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BAPTIZO is the Greek word for baptize.  This Greek word is translated by Greek scholars in the following ways:  "to dip in or under water ." Liddell and Scott  "literally, to dip, to dip repeatedly, to immerse, to submerge." Thayer  "dip, immerse…also 'plunge, sink, drench, overwhelm, etc.'" Arndt and Gingrch  "immersion or submersion for a religious purpose." Cremer

Martin Luther, founder of the Lutheran Church (which does not practice immersion: "Baptism is called in the Greek language 'baptismos', in Latin 'meria', which means to plunge something entirely into water, so that the water closes over it." (Works, Book I, p 56)  John Calvin, founder of the Reformed Churches (which does not practice immersion): "The word baptize signifies to immerse, and it is certain that immersion was the practice of the ancient Church." (Institutes. Vol II, Ch IX, p. 559)  Philip Schaff, Reformed scholar specializing in Church History:  "The illustrations of baptism used in the New Testament are all in favor of immersion rather than sprinkling, as is freely by the very best exegetes, Catholic and Protestant, English and German." (Teaching of the Twelve Apostles, p. 55-56)

New Testament verses that support that baptizo can be translated by such English words as "immerse," "dip," or "plunge:  "As Jesus was coming up out of the water, he saw heaven being torn open and the Spirit descending on him like a dove." (Mark 1:10)  "We were therefore buried with him through baptism into death in order that, just as Christ was raised from the death through the glory of the Father, we too may live a new life." (Romans 6:4)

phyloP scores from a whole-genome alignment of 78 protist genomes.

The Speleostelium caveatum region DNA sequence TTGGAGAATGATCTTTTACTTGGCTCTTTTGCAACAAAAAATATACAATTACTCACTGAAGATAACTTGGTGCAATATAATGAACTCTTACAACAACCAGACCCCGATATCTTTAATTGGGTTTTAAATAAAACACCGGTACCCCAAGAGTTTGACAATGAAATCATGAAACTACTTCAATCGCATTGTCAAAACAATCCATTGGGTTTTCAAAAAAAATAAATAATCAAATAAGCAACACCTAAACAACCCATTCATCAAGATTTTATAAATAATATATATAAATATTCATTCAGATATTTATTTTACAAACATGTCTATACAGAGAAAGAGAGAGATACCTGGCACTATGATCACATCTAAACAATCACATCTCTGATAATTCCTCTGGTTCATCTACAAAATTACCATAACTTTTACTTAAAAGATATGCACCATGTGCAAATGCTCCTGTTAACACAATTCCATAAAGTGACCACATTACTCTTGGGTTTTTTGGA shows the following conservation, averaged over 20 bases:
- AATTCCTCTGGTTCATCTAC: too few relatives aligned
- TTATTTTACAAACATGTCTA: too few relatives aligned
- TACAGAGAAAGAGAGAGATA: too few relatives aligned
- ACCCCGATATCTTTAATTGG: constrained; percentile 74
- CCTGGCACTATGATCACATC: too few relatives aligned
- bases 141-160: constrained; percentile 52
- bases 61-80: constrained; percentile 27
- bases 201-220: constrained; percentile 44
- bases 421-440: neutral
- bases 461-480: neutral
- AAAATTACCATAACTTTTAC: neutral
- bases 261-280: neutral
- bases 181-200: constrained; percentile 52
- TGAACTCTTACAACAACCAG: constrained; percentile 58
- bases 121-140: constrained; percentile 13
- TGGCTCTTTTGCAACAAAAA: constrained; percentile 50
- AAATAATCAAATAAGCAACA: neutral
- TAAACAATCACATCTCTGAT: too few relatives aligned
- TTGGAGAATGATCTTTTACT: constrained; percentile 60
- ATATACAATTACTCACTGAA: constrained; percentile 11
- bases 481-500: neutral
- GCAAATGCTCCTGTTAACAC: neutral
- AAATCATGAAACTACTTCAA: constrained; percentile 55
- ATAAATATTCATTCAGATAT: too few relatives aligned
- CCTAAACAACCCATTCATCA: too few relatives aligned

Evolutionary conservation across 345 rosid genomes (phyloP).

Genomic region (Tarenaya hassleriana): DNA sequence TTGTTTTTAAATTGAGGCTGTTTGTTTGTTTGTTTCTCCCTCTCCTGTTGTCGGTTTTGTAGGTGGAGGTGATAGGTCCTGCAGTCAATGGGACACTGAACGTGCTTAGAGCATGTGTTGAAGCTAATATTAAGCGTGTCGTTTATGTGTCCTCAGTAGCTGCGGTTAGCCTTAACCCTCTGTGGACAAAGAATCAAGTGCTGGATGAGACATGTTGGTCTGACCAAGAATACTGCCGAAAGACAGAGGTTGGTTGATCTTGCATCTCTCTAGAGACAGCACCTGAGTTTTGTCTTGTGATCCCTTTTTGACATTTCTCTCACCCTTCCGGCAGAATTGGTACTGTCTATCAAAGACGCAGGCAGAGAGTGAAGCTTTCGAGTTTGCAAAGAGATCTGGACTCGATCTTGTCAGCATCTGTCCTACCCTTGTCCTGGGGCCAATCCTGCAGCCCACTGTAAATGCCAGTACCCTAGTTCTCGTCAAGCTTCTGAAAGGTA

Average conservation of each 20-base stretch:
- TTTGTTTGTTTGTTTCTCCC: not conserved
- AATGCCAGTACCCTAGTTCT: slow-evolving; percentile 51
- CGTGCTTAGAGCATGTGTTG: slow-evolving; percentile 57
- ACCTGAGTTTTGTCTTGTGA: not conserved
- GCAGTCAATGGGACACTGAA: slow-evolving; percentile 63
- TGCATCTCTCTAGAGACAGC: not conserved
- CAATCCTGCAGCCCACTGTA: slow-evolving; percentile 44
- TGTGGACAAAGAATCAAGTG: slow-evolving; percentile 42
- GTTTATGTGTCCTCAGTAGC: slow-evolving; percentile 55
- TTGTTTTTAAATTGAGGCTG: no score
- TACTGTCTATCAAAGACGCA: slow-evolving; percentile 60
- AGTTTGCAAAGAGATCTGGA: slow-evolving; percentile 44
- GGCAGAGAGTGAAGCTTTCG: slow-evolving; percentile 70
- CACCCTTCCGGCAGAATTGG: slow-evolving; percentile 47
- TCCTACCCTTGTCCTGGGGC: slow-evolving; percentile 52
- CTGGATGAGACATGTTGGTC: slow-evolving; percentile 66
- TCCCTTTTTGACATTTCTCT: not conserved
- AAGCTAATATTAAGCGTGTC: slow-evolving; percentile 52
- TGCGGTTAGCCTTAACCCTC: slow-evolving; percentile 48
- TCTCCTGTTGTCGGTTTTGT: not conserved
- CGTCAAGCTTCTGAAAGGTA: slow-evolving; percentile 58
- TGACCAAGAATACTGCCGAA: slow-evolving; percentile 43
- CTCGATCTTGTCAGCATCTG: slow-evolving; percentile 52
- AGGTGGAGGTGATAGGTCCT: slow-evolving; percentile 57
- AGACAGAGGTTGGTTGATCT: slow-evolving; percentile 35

Reasons for infant baptism answered: (1) Lydia in Acts 16:15: There is no evidence of a husband or children.  It is unlikely that she would have taken children on a business trip.  Her household probably refers to her servants.  (2) The Philippian jailer in Acts 16:31-34:  There is no mention of children.  Paul and Silas "spoke the word of the Lord to him and to all others in his house." (Acts 16:32)  It appears that his whole household believed Paul's and Silas' words and were saved, and then were baptized.  (3) Crispus and his household in Acts 18:8:  "Crispus, the synagogue ruler, and his entire household believed in the Lord;" Again, there is no mention of children.  It also says that they "believed."  (4) The argument that baptism is a replacement for circumcision: (a) Only men were circumcised and both male and female are baptized.  (b) In Colossians 2:11,12 does not say that baptism replaces circumcision, but Paul uses the meaning of the symbolisms of both circumcision and baptism to explain how Christians are miraculously transformed from old men to new men.

Arguments for believer's baptism:  (1) Baptism is a picture of the old life dying, being buried, and resurrected to a new life (Romans 6:4).  (2) The Great Commission requires that believers be baptized (Matthew 28:19).  (3) Peter preached that his first converts should be baptized after they believed (Acts 2:38, 41).  (3) Infant baptism was not practiced in the early church.  Tertullian condemned it about 200 AD. 


Arguments for baptismal salvation answered:  (1) The Gentile men who heard Peter preach at Cornelius's house were saved before they were baptized: "While Peter was still speaking these words, the Holy Spirit came on all who heard the message….So he ordered that they be baptized in name of Christ…" (Acts 10:44-48)  (1) Paul preached the Gospel, but he did not baptize those who believed: "For Christ did not send me to baptize, but to preach the gospel---not with words of human wisdom, lest the cross of Christ be emptied of its power." (I Corinthians 1:17).  (3) Those that use verses such as Mark 16:16; John 3:5; Acts 22:16; Romans 6:4; and I Peter 3:21 to argue that baptism actually saves us are confusing the symbolic purpose of baptism with it actually doing the saving.  The marriage ceremony usually accompanies marriage, but people can be married without the ceremony.  People also can be saved without the ceremony of baptism.  But, like the marriage ceremony, the ceremony of baptism is meant to be an important part of salvation.  Jesus commanded that believers be baptized.  Therefore, it is often very closely tied to salvation.